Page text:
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Putting tension in your writing

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BY CHRISTINE PETERSON
All good stories need a beginning, middle and end. I know it sounds simple, but bear with me.
In newswriting in particular, we focus on the current issue or topic. We write stories about a bighorn sheep trapping, a fire or tips for catching that big brown trout. Putting the news out is important. But in our haste to cover a topic or event, we sometimes miss the story.
Stories are not only what hook people, but what ultimately reel them in. You need to convince readers at the beginning that they want to know how it ends. Building a little bit of drama or tension in your writing is one of the best ways to keep someone going.
Don’t make anything up, of course, or create drama where there isn’t any. But more often than not, where there are people, there is a problem that must be solved.
Find the human, and then the story: In early 2012, a press release came out addressing new falconry regulations. I hadn’t written about falconry, so called around to judge the significance of the changes. On one of those calls, I heard about a man living in the middle of the prairie outside of my town in Wyoming who hunts with golden eagles. I knew I needed to go hunting with him. Only a fraction of falconers in the country have eagle permits.
I’d found my person, and figured the story would include color from the hunt, and maybe tell readers by the end if the bird caught anything. The longer we spent together, the more I realized his relationship to the wild creature was the story. It wouldn’t be about a regulation change or even an interesting person, but about whether a man can convince a wild bird that it’s better off with him than without.
Outline: Back to the beginning, middle and end. When you start writing, know where you want to go. Figure out how you want to lead readers to the climax and conclusion, ensuring they will follow you until your last words. It will keep you true to the story you want to tell.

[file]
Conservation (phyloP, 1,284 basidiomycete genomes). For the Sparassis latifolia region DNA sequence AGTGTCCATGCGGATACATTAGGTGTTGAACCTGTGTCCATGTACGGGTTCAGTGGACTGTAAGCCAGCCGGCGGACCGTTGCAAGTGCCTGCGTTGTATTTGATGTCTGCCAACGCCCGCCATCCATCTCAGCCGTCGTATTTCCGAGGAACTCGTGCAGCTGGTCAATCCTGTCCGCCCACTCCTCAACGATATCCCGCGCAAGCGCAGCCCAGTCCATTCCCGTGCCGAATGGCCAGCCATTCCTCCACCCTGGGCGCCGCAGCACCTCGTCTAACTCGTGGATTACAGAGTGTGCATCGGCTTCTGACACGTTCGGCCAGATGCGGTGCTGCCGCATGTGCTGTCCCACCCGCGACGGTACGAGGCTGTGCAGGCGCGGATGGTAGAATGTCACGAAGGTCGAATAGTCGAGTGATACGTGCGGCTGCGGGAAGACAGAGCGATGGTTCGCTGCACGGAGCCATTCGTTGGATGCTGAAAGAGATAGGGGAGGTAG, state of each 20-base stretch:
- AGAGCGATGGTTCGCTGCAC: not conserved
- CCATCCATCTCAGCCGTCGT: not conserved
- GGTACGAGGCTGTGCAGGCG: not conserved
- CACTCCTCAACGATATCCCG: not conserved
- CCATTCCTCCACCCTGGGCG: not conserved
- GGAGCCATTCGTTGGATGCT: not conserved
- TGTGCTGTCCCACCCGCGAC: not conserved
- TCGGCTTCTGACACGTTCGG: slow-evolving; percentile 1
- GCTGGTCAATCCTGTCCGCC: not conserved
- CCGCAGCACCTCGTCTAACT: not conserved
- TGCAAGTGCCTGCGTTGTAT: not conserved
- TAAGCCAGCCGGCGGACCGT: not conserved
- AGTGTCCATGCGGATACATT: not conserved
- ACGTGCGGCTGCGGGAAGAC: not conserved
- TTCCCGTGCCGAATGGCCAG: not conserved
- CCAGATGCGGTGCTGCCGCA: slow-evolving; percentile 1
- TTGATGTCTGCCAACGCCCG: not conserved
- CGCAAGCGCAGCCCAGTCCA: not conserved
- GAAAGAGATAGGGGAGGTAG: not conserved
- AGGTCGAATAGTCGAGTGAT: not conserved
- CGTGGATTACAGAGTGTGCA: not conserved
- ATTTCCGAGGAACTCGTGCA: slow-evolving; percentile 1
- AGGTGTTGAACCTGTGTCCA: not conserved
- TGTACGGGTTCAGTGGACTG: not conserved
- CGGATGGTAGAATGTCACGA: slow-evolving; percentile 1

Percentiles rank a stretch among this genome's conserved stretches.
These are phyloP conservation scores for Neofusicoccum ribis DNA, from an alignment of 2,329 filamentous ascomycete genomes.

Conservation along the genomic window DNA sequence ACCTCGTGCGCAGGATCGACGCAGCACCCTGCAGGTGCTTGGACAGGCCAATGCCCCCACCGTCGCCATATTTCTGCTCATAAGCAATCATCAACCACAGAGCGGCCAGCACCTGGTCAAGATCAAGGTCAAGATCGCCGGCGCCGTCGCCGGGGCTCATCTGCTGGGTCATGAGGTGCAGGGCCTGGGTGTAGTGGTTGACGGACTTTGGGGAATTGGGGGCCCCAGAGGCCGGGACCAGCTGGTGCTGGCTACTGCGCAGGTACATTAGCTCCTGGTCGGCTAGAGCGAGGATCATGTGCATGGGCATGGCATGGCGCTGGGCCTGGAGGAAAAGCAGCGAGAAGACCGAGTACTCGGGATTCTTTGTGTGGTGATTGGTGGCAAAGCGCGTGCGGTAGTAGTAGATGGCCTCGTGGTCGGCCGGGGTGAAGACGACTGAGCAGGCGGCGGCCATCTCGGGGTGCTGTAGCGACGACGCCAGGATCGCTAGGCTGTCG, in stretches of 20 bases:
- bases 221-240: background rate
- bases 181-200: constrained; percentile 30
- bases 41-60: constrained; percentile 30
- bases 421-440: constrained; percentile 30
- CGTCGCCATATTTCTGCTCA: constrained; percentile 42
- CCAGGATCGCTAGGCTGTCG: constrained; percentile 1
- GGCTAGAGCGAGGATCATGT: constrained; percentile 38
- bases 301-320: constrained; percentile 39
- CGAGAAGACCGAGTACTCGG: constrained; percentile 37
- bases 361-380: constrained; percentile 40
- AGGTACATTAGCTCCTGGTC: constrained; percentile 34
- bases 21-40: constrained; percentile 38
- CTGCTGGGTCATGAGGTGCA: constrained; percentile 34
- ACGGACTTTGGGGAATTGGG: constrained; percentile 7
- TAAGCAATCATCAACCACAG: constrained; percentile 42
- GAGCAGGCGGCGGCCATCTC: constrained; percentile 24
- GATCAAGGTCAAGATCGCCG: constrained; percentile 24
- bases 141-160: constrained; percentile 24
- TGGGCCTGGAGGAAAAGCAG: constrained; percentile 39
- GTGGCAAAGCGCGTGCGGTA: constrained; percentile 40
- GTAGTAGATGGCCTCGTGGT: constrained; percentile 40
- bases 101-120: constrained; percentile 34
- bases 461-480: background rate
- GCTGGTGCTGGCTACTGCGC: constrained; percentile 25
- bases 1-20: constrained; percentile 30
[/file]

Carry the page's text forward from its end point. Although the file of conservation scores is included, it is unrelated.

Don’t give away too much too early: Be careful with this one. You want people to know what the story is about, but you also want to keep them guessing. Present the problem your character faces early so readers know what is at stake. In the falconry story, I ended the first section as he released his bird for the first time in more than a year to look for a rabbit. At that point, the bird was free to go. Readers had to keep going to find out if the eagle returned.
Use time elements: Whether you tell the story through seasons, years, months, days, hours or minutes, give readers a sense of time. Let them know something important is coming soon.
Vary sentence lengths: Short sentences can convey a sense of urgency. Mixed with longer sentences, they move readers forward in the same rhythm you would tell a friend a story over a drink or dinner.
Only use details that move the story along: Sometimes we tend to over describe. We want readers to see what we saw, and in the process we muddle a storyline. Details are what move a story, but be sure to only use ones that help your chosen topic. What boots the falconer was wearing would be less relevant than, say, the thickness of the glove he wore to hold the bird.
Use quotes and dialogue with purpose: Nothing moves a person through a scene better than a quick conversation between two characters or a well-placed quote. Readers want to hear a person in his or her own words, not just the writer’s. Conversely, nothing stops a scene like a long, wordy, explanatory quote. As writers, we can often phrase an idea clearer and with more precision than our subject. Look for quotes, like details, that create a clearer image of who your subject is and what your story is about. ♦
— Christine Peterson has spent the past four years tracking wolves, camping with Peruvian sheepherders and catching any fish that will bite for the Casper Star-Tribune, Wyoming’s statewide newspaper. When she’s not chasing stories, she can be found running or wrangling her 2-year old Labrador.
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